I've heard a lot of people slag on the 1980s as being a huge comedown from the auteur-driven 1970s, but I think about movies like this and Blade Runner and Videodrome and The Dark Crystal and The Thing, et al, and the 1980s were really kind of a golden age for really weird genre entertainment. Scorsese was great and all, but I'd argue that 1980s David Lynch and Cronenberg were just as great, in their own freaky way. Just because a movie has rubber monsters, that doesn't mean it can't be a masterpiece.

"It's pretty fascinating to think that humans have only been around for about 400,000 years (compared to millions of years for other present-day animals), and the movie would probably have taken place just 20,000 years ago"

It always blows my mind to think about the thousands and thousands of years of unrecorded human history. I mean, who the hell knows what happened?! Maybe there was a great civilization with technology comparable to or even superior to our own, and it all fell apart and ended up buried deep beneath the muck and mire. Maybe Battlestar Galactica was right, and cavemen bred with horny Cylons! Who knows?!?!
posted by Ursula Hitler at 1:16 AM on February 2, 2013 [1 favorite]


My mom took me to see this when I was seven years old.
posted by snofoam at 2:33 AM on February 2, 2013


While watching Quest for Fire, listen to Quest for Fire.
posted by sixohsix at 4:47 AM on February 2, 2013


My dad maintains that this is the greatest stoner movie ever made.

Also, the scene where H. Erectus is attacking the encampment totally inspired the Ewok attack in Return of the Jedi.
posted by Jon_Evil at 5:57 AM on February 2, 2013


Just watched this again yesterday and was amazed at how well it held up. Two opposable thumbs up.
posted by HyperBlue at 6:41 AM on February 2, 2013


My parents took me to see this in the cinema when I was ten.

I had awesome parents.
posted by Ice Cream Socialist at 6:53 AM on February 2, 2013 [1 favorite]


It's sort of conspicuously Ron Perlman once you know that's who it is.
posted by Sing Or Swim at 8:25 AM on February 2, 2013 [2 favorites]


My mom took me to see this when I was seven years old.

My grandmother took me to see 'Trog' when I was nine.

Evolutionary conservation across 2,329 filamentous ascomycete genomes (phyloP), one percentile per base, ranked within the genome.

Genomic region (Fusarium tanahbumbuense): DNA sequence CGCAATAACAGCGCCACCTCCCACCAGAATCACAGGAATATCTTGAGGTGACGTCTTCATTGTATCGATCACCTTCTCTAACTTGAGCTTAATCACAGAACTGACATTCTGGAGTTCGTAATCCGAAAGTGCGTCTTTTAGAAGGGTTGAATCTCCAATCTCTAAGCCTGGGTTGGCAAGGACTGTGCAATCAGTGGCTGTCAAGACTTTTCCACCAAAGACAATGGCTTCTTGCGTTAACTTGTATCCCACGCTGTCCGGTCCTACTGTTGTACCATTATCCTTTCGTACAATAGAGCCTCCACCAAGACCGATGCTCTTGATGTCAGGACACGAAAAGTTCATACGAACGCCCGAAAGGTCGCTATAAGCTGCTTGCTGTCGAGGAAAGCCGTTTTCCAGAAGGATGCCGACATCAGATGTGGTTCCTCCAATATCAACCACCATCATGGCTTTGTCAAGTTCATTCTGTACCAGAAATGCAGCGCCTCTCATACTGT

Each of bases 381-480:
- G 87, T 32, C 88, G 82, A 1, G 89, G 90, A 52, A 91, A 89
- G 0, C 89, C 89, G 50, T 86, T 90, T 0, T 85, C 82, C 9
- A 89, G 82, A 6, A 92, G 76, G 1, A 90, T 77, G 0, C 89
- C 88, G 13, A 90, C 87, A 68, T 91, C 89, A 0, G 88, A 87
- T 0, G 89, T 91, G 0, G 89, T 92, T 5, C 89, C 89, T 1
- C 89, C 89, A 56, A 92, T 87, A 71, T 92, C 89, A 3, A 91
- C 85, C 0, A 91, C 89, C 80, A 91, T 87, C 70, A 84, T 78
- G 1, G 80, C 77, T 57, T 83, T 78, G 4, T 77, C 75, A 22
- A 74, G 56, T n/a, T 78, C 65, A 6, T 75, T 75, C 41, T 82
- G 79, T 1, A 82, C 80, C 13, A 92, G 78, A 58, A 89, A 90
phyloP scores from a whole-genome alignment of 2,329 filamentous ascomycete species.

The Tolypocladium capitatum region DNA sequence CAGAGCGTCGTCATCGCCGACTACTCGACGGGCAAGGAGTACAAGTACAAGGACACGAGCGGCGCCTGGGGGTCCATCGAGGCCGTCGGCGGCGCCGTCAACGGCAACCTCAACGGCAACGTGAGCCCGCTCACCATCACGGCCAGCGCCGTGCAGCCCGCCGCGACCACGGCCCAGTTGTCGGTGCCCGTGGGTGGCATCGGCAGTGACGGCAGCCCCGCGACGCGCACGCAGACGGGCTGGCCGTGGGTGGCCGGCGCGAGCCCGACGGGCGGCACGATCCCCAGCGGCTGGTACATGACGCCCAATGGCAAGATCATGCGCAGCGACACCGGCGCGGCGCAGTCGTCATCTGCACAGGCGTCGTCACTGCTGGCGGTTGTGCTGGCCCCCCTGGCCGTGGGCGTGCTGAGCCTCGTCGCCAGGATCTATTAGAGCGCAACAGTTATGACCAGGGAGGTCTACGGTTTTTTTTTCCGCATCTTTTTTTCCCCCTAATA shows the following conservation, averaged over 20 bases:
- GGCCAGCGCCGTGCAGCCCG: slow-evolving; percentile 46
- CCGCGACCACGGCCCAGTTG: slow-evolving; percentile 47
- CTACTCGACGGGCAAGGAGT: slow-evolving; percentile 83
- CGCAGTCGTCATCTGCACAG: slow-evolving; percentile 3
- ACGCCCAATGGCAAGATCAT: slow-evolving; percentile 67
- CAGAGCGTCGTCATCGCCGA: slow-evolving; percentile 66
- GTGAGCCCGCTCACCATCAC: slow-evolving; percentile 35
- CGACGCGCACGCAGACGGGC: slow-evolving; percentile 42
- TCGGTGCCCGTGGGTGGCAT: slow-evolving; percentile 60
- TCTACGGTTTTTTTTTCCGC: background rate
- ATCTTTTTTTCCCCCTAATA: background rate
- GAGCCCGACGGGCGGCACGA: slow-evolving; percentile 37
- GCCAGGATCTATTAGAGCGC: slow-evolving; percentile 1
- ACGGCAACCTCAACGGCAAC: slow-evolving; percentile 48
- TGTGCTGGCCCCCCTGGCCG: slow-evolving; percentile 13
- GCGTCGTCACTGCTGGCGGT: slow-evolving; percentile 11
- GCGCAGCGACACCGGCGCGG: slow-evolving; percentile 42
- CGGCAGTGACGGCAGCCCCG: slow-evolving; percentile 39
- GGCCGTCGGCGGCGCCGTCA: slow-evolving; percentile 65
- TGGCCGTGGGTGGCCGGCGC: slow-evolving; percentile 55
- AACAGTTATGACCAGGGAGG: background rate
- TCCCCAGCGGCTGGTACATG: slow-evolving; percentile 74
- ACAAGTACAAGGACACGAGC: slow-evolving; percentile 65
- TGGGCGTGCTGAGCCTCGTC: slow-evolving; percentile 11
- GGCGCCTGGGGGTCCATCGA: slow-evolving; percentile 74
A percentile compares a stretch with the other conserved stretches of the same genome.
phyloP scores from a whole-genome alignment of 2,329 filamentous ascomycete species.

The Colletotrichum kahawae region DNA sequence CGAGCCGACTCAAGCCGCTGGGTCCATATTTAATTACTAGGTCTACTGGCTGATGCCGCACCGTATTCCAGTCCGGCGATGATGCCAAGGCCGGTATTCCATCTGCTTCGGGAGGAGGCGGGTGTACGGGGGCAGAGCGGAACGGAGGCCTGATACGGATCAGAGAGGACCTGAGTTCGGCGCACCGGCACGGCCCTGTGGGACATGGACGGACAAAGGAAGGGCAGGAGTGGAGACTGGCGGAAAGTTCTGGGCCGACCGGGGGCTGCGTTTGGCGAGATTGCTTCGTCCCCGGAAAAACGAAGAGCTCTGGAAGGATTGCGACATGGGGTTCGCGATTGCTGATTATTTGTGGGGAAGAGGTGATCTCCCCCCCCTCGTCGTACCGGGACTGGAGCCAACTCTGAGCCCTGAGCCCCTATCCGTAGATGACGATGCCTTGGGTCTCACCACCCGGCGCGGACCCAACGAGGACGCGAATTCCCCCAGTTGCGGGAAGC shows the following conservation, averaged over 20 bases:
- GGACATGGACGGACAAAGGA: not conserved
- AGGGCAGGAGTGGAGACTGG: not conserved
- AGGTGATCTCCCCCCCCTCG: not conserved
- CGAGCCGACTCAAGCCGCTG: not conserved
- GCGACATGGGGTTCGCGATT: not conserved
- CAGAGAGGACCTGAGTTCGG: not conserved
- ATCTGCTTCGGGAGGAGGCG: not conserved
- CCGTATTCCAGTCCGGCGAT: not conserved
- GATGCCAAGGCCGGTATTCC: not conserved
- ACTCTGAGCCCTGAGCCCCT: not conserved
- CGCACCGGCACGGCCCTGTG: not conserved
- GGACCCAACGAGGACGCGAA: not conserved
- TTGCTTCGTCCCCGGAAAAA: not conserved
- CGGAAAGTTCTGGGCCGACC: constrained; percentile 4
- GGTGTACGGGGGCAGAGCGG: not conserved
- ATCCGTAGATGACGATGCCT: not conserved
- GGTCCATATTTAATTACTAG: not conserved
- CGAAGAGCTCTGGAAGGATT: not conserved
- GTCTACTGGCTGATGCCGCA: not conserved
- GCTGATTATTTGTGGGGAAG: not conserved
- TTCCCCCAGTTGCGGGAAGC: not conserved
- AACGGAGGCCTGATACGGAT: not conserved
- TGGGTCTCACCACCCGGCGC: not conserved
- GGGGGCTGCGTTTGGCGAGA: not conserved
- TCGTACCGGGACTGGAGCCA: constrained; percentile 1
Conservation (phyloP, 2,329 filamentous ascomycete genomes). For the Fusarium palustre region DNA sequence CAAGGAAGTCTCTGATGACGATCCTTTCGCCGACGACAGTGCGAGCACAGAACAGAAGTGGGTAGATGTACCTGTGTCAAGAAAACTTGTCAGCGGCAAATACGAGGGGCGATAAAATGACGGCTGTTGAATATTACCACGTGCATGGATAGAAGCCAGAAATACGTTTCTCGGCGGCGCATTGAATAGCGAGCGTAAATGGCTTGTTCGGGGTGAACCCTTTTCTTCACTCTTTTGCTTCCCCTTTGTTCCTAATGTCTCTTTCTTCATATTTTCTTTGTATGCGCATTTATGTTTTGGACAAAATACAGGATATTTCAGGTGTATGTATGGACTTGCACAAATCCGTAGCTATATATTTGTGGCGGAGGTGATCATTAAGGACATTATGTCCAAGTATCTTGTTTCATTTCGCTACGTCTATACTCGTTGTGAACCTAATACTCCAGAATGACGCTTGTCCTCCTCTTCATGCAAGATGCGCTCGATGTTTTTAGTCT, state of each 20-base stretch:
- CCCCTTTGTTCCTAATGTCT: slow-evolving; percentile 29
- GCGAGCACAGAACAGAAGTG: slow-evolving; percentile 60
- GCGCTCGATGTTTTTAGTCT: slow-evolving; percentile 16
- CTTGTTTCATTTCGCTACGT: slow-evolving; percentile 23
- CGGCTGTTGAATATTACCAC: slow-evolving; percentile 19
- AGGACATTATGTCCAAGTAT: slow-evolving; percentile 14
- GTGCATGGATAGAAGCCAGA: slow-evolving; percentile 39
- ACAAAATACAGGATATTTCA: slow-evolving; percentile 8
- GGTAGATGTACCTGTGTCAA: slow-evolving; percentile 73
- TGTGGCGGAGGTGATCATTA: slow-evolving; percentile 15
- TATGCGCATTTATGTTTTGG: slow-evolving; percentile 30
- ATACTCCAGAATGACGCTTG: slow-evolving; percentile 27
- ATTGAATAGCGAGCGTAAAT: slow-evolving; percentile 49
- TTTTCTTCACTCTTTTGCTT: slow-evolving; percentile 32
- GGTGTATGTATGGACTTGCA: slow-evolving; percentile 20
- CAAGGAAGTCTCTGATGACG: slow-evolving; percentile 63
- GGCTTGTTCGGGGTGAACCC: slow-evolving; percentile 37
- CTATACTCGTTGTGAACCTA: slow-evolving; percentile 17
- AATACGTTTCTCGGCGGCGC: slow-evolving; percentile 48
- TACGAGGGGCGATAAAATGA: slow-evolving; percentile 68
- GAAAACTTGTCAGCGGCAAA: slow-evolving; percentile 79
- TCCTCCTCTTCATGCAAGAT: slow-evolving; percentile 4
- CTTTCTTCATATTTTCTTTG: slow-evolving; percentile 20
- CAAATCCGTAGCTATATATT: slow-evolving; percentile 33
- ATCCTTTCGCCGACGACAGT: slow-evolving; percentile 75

posted by uraniumwilly at 8:26 AM on February 2, 2013 [1 favorite]


It's sort of conspicuously Ron Perlman once you know that's who it is.

Indeed, and Sons of Anarchy is pretty much Quest for Fire II.
posted by FelliniBlank at 8:56 AM on February 2, 2013 [1 favorite]


Yeah I think Ron Perlman probably spent the least amount of time in the makeup chair.
posted by ian1977 at 8:59 AM on February 2, 2013


I met Rae Dawn in 1976 when she was a big fan of the rock band I roadied for, the Sons of Champlin. When the band recorded at Caribou Ranch in Colorado, she stayed with us there. I believe she was about 17 at the time.

I was thrilled to see her a few years later in this film.
posted by Repack Rider at 9:14 AM on February 2, 2013


That trick of calming mastodons with an offering of grass? I tried it one night with a family of urban skunks and a snickers bar. It didn't work.
posted by zaelic at 9:35 AM on February 2, 2013 [1 favorite]


I remember seeing this when it came out. I was on a huge Anthony Burgess kick at the time and remember loving the fact that he designed a workable, syntactically consistent language for the film. Didn't give a shit that no one would understand it or hear anything beyond random grunts; did it anyway. Marvellous fellow. Old school.
posted by Decani at 9:46 AM on February 2, 2013


I saw this with friends when it came out and forever after we associated a pair of brothers we knew with two of the characters from the film (there was more than a passing resemblance). The things you remember... Oh, and Rae Dawn Chong in full body paint...
posted by MikeMc at 10:08 AM on February 2, 2013


Great movie. In my Top 10.
posted by wrapper at 10:46 AM on February 2, 2013


"It's pretty fascinating to think that humans have only been around for about 400,000 years and the movie would probably have taken place just 20,000 years ago"

They were very cold for a long, long time?
posted by greenhornet at 12:45 PM on February 2, 2013


[SPOILERS]

I always wondered whether whoever made the final cut of the version I saw had experienced a failure of courage there at the end when, after the main protagonists had returned with the fire, the young and newly elevated Shaman accidentally snuffs it out as he's parading back and forth with it in triumph, because at that point the movie cut away to the human woman showing them how to make fire (as I recall).

I thought that there must have been a scene where the tribe tore the young Shaman apart that they took out.
posted by jamjam at 1:05 PM on February 2, 2013


That trick of calming mastodons with an offering of grass? I tried it one night with a family of urban skunks and a snickers bar. It didn't work.

I would like to hear more about this!
posted by Greg Nog at 2:33 PM on February 2, 2013


Sapiens left Africa 60-125,000 years ago - so interbreeding at 80,000 seems very plausible. And that date-range keeps getting pushed back older as new discoveries have been made so the 60,000 is sort of conservative worst-case, most likely on the older side.

This PBS NOVA episode from just a couple weeks ago examined the issue of Neanderthal and Sapiens interactions (and interbreeding) in some depth*. From my memory of the show, they say it happened more in the 40,000-35,000 year ago timeframe.

They make the case that the Neanderthal species wasn't so much killed by the Sapiens, or even out-competed for resources, rather simply bred out of existence. Also I found it interesting that the last Neanderthals basically retreated further and further into southern Spain, finally getting snuffed out at Gibraltar about 24,000 years ago.

* Not that deep at all, of course. NOVA seems to have dumbed down their show quite a bit in the last year or two. More swoopy video and dramatic narration, less actual science.
posted by intermod at 9:04 PM on February 2, 2013